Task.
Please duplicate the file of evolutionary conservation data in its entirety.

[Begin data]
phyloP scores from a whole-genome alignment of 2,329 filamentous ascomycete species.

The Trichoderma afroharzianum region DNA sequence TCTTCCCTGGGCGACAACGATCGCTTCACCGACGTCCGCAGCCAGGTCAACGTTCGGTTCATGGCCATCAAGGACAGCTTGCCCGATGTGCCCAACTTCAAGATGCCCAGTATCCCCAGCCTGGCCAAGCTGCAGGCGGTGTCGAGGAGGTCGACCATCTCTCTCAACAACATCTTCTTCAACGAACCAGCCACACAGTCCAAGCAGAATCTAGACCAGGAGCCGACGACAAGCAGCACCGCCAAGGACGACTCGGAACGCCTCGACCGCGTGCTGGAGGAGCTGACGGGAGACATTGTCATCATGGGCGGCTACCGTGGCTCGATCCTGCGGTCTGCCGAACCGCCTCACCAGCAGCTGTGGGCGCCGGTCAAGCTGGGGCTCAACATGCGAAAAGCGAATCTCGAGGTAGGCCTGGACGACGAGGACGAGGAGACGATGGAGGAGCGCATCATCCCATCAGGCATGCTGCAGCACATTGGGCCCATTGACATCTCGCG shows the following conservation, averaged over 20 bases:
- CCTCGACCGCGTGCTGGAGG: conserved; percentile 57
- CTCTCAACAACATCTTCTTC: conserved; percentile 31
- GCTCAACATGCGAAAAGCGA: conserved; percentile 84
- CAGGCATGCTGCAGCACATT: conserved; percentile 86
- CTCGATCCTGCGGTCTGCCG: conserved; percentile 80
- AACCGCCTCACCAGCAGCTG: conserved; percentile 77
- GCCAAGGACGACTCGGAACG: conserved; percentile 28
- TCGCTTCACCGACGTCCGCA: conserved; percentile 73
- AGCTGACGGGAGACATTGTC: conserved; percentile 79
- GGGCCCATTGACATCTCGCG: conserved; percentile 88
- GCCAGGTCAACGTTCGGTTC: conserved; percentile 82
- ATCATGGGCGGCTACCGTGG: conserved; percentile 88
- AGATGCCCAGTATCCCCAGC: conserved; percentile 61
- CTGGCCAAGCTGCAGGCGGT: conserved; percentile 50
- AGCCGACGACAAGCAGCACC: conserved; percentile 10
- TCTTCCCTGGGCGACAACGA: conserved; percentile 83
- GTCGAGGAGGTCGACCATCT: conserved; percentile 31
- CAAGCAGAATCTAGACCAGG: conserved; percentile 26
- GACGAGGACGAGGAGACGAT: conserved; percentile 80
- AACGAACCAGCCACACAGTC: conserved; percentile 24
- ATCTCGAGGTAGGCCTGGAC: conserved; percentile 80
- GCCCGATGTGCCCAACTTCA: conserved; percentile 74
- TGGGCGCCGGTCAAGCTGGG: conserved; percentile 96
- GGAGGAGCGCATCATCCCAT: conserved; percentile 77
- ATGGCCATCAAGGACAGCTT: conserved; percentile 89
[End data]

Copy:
phyloP scores from a whole-genome alignment of 2,329 filamentous ascomycete species.

The Trichoderma afroharzianum region DNA sequence TCTTCCCTGGGCGACAACGATCGCTTCACCGACGTCCGCAGCCAGGTCAACGTTCGGTTCATGGCCATCAAGGACAGCTTGCCCGATGTGCCCAACTTCAAGATGCCCAGTATCCCCAGCCTGGCCAAGCTGCAGGCGGTGTCGAGGAGGTCGACCATCTCTCTCAACAACATCTTCTTCAACGAACCAGCCACACAGTCCAAGCAGAATCTAGACCAGGAGCCGACGACAAGCAGCACCGCCAAGGACGACTCGGAACGCCTCGACCGCGTGCTGGAGGAGCTGACGGGAGACATTGTCATCATGGGCGGCTACCGTGGCTCGATCCTGCGGTCTGCCGAACCGCCTCACCAGCAGCTGTGGGCGCCGGTCAAGCTGGGGCTCAACATGCGAAAAGCGAATCTCGAGGTAGGCCTGGACGACGAGGACGAGGAGACGATGGAGGAGCGCATCATCCCATCAGGCATGCTGCAGCACATTGGGCCCATTGACATCTCGCG shows the following conservation, averaged over 20 bases:
- CCTCGACCGCGTGCTGGAGG: conserved; percentile 57
- CTCTCAACAACATCTTCTTC: conserved; percentile 31
- GCTCAACATGCGAAAAGCGA: conserved; percentile 84
- CAGGCATGCTGCAGCACATT: conserved; percentile 86
- CTCGATCCTGCGGTCTGCCG: conserved; percentile 80
- AACCGCCTCACCAGCAGCTG: conserved; percentile 77
- GCCAAGGACGACTCGGAACG: conserved; percentile 28
- TCGCTTCACCGACGTCCGCA: conserved; percentile 73
- AGCTGACGGGAGACATTGTC: conserved; percentile 79
- GGGCCCATTGACATCTCGCG: conserved; percentile 88
- GCCAGGTCAACGTTCGGTTC: conserved; percentile 82
- ATCATGGGCGGCTACCGTGG: conserved; percentile 88
- AGATGCCCAGTATCCCCAGC: conserved; percentile 61
- CTGGCCAAGCTGCAGGCGGT: conserved; percentile 50
- AGCCGACGACAAGCAGCACC: conserved; percentile 10
- TCTTCCCTGGGCGACAACGA: conserved; percentile 83
- GTCGAGGAGGTCGACCATCT: conserved; percentile 31
- CAAGCAGAATCTAGACCAGG: conserved; percentile 26
- GACGAGGACGAGGAGACGAT: conserved; percentile 80
- AACGAACCAGCCACACAGTC: conserved; percentile 24
- ATCTCGAGGTAGGCCTGGAC: conserved; percentile 80
- GCCCGATGTGCCCAACTTCA: conserved; percentile 74
- TGGGCGCCGGTCAAGCTGGG: conserved; percentile 96
- GGAGGAGCGCATCATCCCAT: conserved; percentile 77
- ATGGCCATCAAGGACAGCTT: conserved; percentile 89